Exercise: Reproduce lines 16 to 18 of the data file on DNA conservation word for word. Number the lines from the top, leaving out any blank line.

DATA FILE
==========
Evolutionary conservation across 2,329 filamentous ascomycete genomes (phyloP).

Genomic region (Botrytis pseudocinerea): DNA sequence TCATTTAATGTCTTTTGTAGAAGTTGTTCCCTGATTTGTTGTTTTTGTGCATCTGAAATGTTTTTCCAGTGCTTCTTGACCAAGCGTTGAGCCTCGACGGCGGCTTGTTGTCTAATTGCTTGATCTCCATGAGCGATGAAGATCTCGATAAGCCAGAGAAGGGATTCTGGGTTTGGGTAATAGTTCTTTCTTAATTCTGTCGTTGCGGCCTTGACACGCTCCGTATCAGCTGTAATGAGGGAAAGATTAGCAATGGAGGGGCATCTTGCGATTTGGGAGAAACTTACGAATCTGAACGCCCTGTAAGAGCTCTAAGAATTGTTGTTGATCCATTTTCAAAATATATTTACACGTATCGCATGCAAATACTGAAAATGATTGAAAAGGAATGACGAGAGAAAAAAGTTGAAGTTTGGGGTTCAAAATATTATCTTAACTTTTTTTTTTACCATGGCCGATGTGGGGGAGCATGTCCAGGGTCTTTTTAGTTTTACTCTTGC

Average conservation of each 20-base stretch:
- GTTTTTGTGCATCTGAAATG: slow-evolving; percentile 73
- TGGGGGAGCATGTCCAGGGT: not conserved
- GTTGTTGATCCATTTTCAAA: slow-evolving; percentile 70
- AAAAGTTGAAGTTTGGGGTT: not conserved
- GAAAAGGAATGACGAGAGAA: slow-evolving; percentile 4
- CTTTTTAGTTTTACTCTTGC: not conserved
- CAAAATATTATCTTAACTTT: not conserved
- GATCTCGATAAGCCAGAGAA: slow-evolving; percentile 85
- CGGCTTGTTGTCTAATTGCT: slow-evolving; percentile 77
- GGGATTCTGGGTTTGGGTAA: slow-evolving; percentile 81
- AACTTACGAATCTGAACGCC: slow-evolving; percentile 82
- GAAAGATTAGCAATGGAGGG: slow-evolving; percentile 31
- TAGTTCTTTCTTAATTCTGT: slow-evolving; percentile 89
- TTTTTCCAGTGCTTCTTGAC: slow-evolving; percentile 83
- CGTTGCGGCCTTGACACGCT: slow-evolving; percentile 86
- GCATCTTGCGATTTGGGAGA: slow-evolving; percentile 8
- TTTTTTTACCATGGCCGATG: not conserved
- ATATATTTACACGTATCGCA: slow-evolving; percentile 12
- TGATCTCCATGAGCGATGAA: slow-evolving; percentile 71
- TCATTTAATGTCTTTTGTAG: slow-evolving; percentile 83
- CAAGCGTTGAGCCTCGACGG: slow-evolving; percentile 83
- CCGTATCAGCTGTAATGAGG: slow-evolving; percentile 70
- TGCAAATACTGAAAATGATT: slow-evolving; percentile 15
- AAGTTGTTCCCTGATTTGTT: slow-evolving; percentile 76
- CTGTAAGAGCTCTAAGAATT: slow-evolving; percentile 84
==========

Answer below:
- TAGTTCTTTCTTAATTCTGT: slow-evolving; percentile 89
- TTTTTCCAGTGCTTCTTGAC: slow-evolving; percentile 83
- CGTTGCGGCCTTGACACGCT: slow-evolving; percentile 86